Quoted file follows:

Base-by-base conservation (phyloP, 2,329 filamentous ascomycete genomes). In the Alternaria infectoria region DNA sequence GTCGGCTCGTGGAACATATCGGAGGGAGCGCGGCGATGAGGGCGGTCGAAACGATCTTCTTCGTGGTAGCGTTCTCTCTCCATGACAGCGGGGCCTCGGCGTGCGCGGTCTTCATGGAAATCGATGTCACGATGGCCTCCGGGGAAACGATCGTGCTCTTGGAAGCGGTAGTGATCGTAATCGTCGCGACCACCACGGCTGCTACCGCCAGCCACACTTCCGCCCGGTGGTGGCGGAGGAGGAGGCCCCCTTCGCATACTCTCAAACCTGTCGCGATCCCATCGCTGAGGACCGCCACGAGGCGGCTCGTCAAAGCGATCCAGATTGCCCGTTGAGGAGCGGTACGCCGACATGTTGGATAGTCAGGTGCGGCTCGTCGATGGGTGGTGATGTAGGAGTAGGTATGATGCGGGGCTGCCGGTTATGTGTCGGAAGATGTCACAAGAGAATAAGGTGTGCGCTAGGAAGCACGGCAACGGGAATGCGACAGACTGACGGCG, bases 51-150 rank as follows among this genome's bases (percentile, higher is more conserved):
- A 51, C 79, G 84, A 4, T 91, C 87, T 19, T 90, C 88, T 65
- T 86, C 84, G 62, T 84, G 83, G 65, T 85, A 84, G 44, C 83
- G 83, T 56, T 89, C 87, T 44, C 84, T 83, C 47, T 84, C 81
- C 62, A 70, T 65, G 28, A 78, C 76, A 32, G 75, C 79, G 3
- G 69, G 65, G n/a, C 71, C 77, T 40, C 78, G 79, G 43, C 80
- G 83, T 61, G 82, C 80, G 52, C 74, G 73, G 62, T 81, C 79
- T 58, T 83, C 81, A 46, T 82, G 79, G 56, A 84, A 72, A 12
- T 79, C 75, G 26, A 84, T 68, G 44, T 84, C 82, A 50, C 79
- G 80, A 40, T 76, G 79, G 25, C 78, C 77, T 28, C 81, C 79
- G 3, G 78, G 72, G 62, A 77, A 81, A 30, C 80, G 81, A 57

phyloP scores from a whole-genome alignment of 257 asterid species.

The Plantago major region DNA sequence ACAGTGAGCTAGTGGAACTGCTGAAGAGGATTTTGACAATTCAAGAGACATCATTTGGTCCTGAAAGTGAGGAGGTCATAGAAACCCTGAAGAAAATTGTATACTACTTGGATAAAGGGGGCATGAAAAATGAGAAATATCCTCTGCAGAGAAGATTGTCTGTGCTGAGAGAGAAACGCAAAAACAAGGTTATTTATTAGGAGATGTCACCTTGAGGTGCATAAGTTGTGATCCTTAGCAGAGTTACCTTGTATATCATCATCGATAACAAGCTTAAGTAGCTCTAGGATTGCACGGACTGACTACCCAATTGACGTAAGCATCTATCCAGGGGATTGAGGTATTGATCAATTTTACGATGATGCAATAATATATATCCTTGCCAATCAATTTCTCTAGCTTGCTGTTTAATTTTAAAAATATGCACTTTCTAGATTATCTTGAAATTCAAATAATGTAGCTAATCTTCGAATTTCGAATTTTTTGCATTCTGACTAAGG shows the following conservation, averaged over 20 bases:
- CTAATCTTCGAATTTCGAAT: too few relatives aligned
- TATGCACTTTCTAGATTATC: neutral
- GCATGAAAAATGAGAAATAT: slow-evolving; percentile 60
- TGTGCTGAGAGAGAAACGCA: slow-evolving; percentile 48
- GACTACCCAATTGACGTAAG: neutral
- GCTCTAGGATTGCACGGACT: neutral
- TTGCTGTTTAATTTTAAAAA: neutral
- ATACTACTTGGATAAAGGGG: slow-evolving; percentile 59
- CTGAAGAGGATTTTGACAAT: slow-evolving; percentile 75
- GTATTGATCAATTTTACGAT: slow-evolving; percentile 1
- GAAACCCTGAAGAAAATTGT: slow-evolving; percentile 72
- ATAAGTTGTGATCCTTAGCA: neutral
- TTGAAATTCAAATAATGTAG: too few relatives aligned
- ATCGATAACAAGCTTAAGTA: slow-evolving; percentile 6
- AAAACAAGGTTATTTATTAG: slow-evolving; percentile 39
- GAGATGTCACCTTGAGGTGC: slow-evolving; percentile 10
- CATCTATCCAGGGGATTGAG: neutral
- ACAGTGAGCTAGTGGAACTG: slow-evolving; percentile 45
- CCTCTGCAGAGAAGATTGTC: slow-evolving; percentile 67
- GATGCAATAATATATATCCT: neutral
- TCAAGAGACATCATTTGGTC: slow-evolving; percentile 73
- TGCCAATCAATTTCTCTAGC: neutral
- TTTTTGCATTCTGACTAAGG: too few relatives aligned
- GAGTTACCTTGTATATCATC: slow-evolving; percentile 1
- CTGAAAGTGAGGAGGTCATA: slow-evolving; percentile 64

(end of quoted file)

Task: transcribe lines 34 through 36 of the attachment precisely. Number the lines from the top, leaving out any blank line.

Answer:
- TCAAGAGACATCATTTGGTC: slow-evolving; percentile 73
- TGCCAATCAATTTCTCTAGC: neutral
- TTTTTGCATTCTGACTAAGG: too few relatives aligned